Wireless light switch or bust

I stumbled upon the website lightobject.com while looking for an affordable thermocouple for the immersion circulator I’m planning on building. I found the part I was looking for and I also came across a “Mult-function 1CH RF Remote Control Tx/Rx Set” which is a small remote controlled relay switch that runs on a 12v power supply and will switch 120v 10A. This is one of those things that I knew I had to have but had no idea for what reason, it just seemed handy to have around. Then inspiration struck.

Batman, a constant source of inspiration.


In the original Batman TV show Bruce Wayne used a switch hidden within a bust of Shakespeare to open a hidden entrance to the Batcave. While I don’t have a hidden door to open I honestly can’t think of a cooler way to turn on and off the lights to my “Mancave”. So now that I had a goal in mind it was time to gather the required parts.

Parts list:

  • Momentary push button
  • Multi-function 1CH RF Remote Control Tx/Rx Set
  • Various hinges/bits of metal
  • An impressive bust (I went with Beethoven)
  • 6 outlet plug strip
  • 12v power supply
  • Various lengths of wire
  • Small piece for wood for switch mount
  • Glue
  • Wood stain


Like all good projects this one started with cutting off someone’s head with a band saw. In this case Ludwig van Beethoven was the unfortunate soul to have his head separated from his body. From what I can tell, the hard outer shell was a fiberglass like material while the inside was a poured porous plaster. The plaster created a terrific mess but was pretty easy to chisel out to make room for electronics. After chiseling, I gave the plaster a nice coat of Elmer’s glue to reduce the amount of plaster dust leaking from Ludwig’s orifices. I also cut and stained a piece of plywood to act as a mount for the push button and hide the plaster.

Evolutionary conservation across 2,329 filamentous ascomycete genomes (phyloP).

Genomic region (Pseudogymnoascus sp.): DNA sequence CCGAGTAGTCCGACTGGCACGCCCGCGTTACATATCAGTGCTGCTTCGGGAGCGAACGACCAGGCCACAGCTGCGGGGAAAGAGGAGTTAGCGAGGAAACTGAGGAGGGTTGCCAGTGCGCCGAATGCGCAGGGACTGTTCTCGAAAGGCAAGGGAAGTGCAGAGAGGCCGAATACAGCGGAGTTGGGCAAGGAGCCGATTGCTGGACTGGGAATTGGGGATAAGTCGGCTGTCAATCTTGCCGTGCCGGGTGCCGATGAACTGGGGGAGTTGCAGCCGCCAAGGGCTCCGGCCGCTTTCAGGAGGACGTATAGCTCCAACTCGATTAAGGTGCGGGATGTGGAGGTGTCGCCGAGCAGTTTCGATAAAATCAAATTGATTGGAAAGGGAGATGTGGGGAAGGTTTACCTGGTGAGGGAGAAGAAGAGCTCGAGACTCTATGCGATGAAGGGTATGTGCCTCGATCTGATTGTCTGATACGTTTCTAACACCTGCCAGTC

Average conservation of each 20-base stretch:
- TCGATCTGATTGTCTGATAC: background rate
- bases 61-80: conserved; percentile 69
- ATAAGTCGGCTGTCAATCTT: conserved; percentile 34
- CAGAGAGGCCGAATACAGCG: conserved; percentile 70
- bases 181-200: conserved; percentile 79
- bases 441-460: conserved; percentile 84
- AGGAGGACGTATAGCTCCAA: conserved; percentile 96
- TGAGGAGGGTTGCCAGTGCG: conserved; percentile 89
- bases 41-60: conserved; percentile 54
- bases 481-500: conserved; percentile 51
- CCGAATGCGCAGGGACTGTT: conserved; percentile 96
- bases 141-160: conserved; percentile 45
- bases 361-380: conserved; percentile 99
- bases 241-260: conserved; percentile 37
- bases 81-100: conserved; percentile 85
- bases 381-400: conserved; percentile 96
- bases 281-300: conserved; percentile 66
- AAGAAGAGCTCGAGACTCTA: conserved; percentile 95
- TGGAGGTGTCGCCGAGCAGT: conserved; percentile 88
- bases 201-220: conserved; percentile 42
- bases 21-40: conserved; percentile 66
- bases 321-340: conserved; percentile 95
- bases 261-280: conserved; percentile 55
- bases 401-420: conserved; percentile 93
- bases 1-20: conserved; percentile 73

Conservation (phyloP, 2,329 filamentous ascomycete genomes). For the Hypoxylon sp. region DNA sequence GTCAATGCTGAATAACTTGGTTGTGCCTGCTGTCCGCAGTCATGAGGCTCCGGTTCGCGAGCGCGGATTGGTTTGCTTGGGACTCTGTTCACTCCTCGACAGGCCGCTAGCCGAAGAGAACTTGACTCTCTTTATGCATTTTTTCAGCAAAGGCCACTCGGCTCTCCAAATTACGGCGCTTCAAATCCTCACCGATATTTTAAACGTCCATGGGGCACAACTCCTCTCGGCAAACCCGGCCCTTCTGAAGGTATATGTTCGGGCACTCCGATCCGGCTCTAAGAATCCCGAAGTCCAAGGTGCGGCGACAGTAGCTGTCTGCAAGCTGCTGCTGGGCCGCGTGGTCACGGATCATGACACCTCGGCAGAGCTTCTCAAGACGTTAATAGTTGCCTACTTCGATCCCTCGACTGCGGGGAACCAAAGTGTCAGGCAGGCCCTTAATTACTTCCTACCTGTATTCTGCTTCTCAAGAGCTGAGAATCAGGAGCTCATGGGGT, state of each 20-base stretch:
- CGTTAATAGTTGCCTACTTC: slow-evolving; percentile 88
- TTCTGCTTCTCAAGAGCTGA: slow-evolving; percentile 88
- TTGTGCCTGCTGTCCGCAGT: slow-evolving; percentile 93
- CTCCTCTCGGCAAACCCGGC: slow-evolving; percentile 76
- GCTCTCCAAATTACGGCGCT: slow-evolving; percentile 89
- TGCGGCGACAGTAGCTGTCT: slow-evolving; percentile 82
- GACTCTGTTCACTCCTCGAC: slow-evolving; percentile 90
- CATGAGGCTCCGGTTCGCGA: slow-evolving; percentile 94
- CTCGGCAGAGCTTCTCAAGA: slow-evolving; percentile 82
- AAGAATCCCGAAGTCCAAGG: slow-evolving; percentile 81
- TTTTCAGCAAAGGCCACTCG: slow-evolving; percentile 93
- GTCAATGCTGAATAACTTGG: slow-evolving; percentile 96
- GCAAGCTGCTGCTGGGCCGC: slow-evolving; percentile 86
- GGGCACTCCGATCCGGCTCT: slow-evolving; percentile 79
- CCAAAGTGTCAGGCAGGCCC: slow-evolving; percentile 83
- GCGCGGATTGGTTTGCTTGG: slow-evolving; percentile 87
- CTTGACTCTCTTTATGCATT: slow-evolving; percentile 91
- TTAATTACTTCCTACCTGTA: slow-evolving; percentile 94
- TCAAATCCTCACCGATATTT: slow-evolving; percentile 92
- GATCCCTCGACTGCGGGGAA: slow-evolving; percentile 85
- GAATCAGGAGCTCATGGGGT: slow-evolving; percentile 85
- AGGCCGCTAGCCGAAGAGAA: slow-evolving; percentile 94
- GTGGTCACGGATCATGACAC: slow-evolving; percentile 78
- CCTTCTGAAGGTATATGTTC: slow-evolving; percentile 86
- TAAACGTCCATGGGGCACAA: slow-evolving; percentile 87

The next step was finding a cheap 12v power supply to drive the relay. I used an old power supply I had lying around, I also picked up a cheap 6 plug power strip and removed enough of the outer shield to cut into the positive (120v) line. This was extended and plugged into the relay board. Additionally I removed the wireless remote from it’s plastic casing and soldered the push button to the PCB. After mounting the push button on the plywood insert I added an extra bead of hot glue around all the connections for added support, including the battery on the remote.

The last step was mounting the electronics inside the body and attaching the head on a hinge. There wasn’t too much to this part, I just drilled some holes and used old brackets, hinges, nuts and bolts to hold everything in place.

This project was a lot of fun and required minimal effort. Since very little modification was required this is a great project for a beginner (like me). The relay board can switch up to 10 Amps so it can handle switching a lot more than the couple lights I’ve got it attached too. It’s also worth mentioning that you can buy additional relay boards that operate on the same frequency (allowing you to switch even more lights). The range on this remote is really impressive so in theory it could be used to turn on and off lights all over the house with the press of one button. This is one of those projects that is only limited by your creativity and imagination.



Update! I’ve been entered in the Instructables 3rd Annual Epilog Challenge. If you like my project please vote for it. Here’s the link to my instructable: http://www.instructables.com/id/Wireless-light-switch-or-bust/